Locations vary and often include rides in the Verdugo Hills, San Gabriel Mountains, Santa Monica Mountains and the Santa Susanna Mountains.
OTB has several MTB trips throughout the year. Past trips have included Mammoth Lakes, Santa Cruz, Arizona, and Utah. There is also an annual road bike tour each year. These road tours have included trips through California’s National Parks, along the California Coast, Baja California, and Cuba.
OTB members are also very active participants on CORBA Trail Crew trail maintenance days.
For more information visit www.otbmbc.com
There are many ways to enjoy a trail. Most CORBA members list mountain biking as their favorite, though many also enjoy hiking or backpacking. For a true nature experience on a mountain bike, nothing comes close to bike-packing, which combines the mountain bike’s ability to cover more distance with the solitude and adventure of an overnight backpacking trip.
There are a number of ways to carry overnight gear on a mountain bike. Bob trailers work really well, but can be heavy for long climbs. Backpacks work too, but make bike-handing on technical trails more difficult. A combination of a small backpack and frame packs or racks and panniers also works well, and probably allow for the most efficient travel.
Pack Smart When bike-packing, weight is a big factor. It’s amazing how little we must have to survive in the outdoors: water, food and shelter.
Water is one of the heaviest things to carry, but is our most vital human need. Think about water sources when planning your route, and the need for purifying water. For food, dehydrated camp foods and calorie-dense snack foods give the best calorie to weight ratio. Do you really need a tent, or can you get by with a bevy sack or just a sleeping bag?
Multi-purpose items save weight as well; a rain-poncho that doubles as a tent, or the pot in which you cook can double as your serving bowl. When packing, keep asking yourself, “Do I really need this? Is there a lighter option that will get the job done? Will wearing the same shorts two days really hurt me?” Think light, not luxury.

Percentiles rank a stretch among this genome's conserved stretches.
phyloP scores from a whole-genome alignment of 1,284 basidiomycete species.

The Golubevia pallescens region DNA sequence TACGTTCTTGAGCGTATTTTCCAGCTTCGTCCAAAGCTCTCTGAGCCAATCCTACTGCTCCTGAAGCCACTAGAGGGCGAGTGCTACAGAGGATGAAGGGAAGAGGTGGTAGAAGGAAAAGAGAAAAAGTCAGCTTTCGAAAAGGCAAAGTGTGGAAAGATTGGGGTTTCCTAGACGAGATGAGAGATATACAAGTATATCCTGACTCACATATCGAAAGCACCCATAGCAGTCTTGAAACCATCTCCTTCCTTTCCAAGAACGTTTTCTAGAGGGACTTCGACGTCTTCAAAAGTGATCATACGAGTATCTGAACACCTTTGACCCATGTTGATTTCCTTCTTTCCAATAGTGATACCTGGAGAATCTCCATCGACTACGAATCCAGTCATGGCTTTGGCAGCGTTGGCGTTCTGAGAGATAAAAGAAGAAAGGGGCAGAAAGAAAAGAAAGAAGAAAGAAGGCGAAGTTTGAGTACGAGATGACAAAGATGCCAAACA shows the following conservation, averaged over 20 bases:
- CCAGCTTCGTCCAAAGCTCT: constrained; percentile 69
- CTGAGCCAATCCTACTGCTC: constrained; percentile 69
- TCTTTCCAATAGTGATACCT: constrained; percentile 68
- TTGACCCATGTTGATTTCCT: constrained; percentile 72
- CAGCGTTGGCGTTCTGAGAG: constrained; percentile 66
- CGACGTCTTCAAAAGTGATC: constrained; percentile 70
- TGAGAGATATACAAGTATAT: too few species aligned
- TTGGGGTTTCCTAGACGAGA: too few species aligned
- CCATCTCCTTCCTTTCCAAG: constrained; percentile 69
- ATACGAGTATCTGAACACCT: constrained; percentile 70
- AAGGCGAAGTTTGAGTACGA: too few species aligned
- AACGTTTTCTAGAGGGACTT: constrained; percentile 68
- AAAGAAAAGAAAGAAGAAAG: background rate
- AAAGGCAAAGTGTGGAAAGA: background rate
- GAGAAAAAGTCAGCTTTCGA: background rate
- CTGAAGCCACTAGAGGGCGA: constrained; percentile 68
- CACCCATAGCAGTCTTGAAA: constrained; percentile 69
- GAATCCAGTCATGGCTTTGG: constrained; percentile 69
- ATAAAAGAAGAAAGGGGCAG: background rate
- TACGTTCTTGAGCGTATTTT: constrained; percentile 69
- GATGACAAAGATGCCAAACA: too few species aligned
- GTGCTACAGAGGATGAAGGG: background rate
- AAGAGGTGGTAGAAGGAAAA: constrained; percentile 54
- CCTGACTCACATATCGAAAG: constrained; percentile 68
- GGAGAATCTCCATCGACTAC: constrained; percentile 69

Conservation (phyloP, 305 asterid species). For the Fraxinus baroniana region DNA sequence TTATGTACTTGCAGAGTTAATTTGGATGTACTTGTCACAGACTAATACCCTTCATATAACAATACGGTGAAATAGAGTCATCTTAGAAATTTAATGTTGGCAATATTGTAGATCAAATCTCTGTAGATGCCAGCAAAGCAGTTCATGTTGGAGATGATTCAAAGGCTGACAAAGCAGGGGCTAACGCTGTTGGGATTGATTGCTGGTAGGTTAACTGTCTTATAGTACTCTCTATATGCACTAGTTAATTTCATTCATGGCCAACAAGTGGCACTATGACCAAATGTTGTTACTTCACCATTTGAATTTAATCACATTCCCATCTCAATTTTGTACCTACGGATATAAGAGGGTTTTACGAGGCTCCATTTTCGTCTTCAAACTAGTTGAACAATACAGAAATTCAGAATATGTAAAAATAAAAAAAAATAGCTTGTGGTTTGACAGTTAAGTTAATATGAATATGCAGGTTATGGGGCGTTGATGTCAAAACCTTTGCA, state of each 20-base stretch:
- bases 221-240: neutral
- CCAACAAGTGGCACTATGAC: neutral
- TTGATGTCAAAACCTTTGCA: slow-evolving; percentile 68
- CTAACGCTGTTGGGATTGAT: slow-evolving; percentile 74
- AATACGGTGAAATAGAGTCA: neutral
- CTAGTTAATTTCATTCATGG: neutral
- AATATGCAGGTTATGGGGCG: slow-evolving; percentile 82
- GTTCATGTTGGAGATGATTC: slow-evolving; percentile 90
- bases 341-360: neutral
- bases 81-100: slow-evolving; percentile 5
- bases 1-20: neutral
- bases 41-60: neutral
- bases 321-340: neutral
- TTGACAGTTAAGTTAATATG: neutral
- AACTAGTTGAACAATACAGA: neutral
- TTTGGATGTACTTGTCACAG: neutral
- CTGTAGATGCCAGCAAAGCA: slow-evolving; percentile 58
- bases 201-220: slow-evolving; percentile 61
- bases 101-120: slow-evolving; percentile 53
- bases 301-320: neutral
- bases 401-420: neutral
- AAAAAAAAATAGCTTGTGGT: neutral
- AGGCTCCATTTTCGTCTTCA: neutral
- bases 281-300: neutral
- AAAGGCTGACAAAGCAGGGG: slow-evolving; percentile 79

Plan Your Route To get started, choose an area with which you’re familiar. Check the weather, water sources, and plan your route. How many of the trails you regularly ride have campgrounds along the way? There are many in the Angeles National Forest and other areas. Even if it’s a short ride in, stop frequently and enjoy your location. It’s amazing how much you notice when you stop and look around. That’s one area where the ability to cover more ground has its drawbacks. We sometimes forget to really take in the beauty of our surroundings.
Spending two nights at the same camp, and doing a day-ride from the campsite without your overnight gear is a great way to put together an easy three-day trip. With the rising cost of fuel, camping fees, and concern for the environment, bike-packing is a rewarding way to spend a few days communing with nature, on a mountain bike.
As reported in past issues of the Terra Times, the City of Glendale was very receptive to receiving input from CORBA for their Master Trails Plan. In fact, CORBA volunteers did much of the work that ended up in the plan, which was approved by the Glendale City Council this past January. We were very happy with the result. The Master Plan includes trail corridors that we suggested would enhance the existing fire road network with a number of new single track trails in key areas. It also includes a provision for a Mountain Bike Skills Park in the San Rafael Hills.